“We’re All Going to the World’s Fair” perfectly encapsulates the humdrum existence of the modern American teen who spends their time scouring the internet with the hopes of finding something to...

“Dark Red Forest” is a documentary directed by Jin Huaqing. This documentary captures the annual retreat of thousands of red-cloaked Tibetan nuns to the Tibetan Plateau. (Photo Courtesy of Cinetic Media)

‘Dark Red Forest’ points you toward nirvana

By Nicolas Pedrero-Setzer, Arts Editor May 4, 2021

Thousands of Tibetan nuns retreat to the Tibetan plateau each year and live in small wooden houses under extreme weather conditions. Jin Huaqing’s directorial debut “Dark Red Forest,” follows this...

All Lights, Everywhere provides a  stunning and insightful commentary on the development of cameras, and surveillance. The film delves deep into how the images produced are shaped not only by the camera but the people behind the lenses. (Image courtesy of NEON Productions)

‘All Light, Everywhere’ offers an enlightening viewing experience

By Nicolas Pedrero-Setzer, Arts Editor May 3, 2021

Theo Anthony’s “All Light, Everywhere” is that rare type of film that forces viewers to reappraise their reality. It chips away at viewers’ preconceptions of authority and surveillance through...

Zola is a biographical comedy-drama film directed by Janicza Bravo. Janicza Bravo, an NYU alum, gave a Q&A session for NYU students. (Staff Illustration by Manasa Gudavalli)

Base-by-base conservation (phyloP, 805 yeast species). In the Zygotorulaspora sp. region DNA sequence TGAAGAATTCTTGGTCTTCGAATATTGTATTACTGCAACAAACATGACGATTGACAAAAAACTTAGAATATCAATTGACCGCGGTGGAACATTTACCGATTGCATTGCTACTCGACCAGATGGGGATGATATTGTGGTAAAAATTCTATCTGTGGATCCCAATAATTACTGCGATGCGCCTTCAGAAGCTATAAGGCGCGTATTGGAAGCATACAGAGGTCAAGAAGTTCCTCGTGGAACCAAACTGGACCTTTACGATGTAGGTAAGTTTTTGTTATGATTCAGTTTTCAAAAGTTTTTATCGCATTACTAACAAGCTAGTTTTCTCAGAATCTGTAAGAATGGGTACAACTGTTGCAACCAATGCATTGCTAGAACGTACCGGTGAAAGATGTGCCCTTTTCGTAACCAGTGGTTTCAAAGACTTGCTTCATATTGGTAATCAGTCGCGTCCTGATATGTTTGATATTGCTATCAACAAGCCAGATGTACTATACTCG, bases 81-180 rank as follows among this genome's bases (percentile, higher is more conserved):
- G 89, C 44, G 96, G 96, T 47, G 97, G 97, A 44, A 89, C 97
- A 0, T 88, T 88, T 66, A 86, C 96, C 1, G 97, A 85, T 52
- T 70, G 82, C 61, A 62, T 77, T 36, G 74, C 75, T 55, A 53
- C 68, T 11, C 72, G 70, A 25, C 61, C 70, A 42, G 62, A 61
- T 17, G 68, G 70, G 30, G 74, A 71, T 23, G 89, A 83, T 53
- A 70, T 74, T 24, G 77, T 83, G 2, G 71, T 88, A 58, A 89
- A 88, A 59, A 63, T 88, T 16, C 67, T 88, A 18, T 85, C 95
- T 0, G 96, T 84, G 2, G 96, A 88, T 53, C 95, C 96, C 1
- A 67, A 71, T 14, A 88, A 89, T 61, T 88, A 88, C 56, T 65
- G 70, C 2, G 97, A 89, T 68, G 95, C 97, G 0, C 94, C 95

Janicza Bravo Q&A event: A glimpse inside the director’s mind

By Sophia Carr, Staff Writer May 3, 2021

In a collaboration between A24 and the NYU Program Board, Janicza Bravo, NYU alumna and director of the upcoming movie “Zola,” gave a remote Q&A session for NYU students. In the intimate session,...

“Operation Varsity Blues: The College Admissions Scandal” on Netflix tells the story about one man's impact on higher education. Actors play out reenactments of events in the dramatic documentary. 
(Illustration by Renee Shohet)

‘Operation Varsity Blues: The College Admissions Scandal’ defies documentary conventions

By Candace Patrick, Staff Writer April 30, 2021

Just over two years ago, the college admissions scandal — later coined “Operation Varsity Blues” — sparked an uproar throughout the public, especially amongst students and parents recently involved...

‘Raya and the Last Dragon’: Disney’s Latest Attempt at the Empowered Princess

By Julia Gastone, Staff Writer April 30, 2021

Disney +’s “Raya and the Last Dragon” introduces Disney’s newest warrior princess, Raya (Kelly Marie Tran), and the mythical kingdom of Kumandra. In a melting pot of influential media and sociopolitical...

Protagonist Aida works as a translator for the UN during the tragedy of the Bosnian War. Oscar-nominated “Quo Vadis, Aida?” features the horrific story of the 1995 Srebrenica massacre. (Image courtesy of NEON Productions)

‘Quo Vadis, Aida?’ review: An unforgettable look at a forgotten part of history

By Victoria Carchietta, Staff Writer April 29, 2021
Oscar-nominated “Quo Vadis, Aida?” urges the world to remember a horrific event that has been overlooked for decades.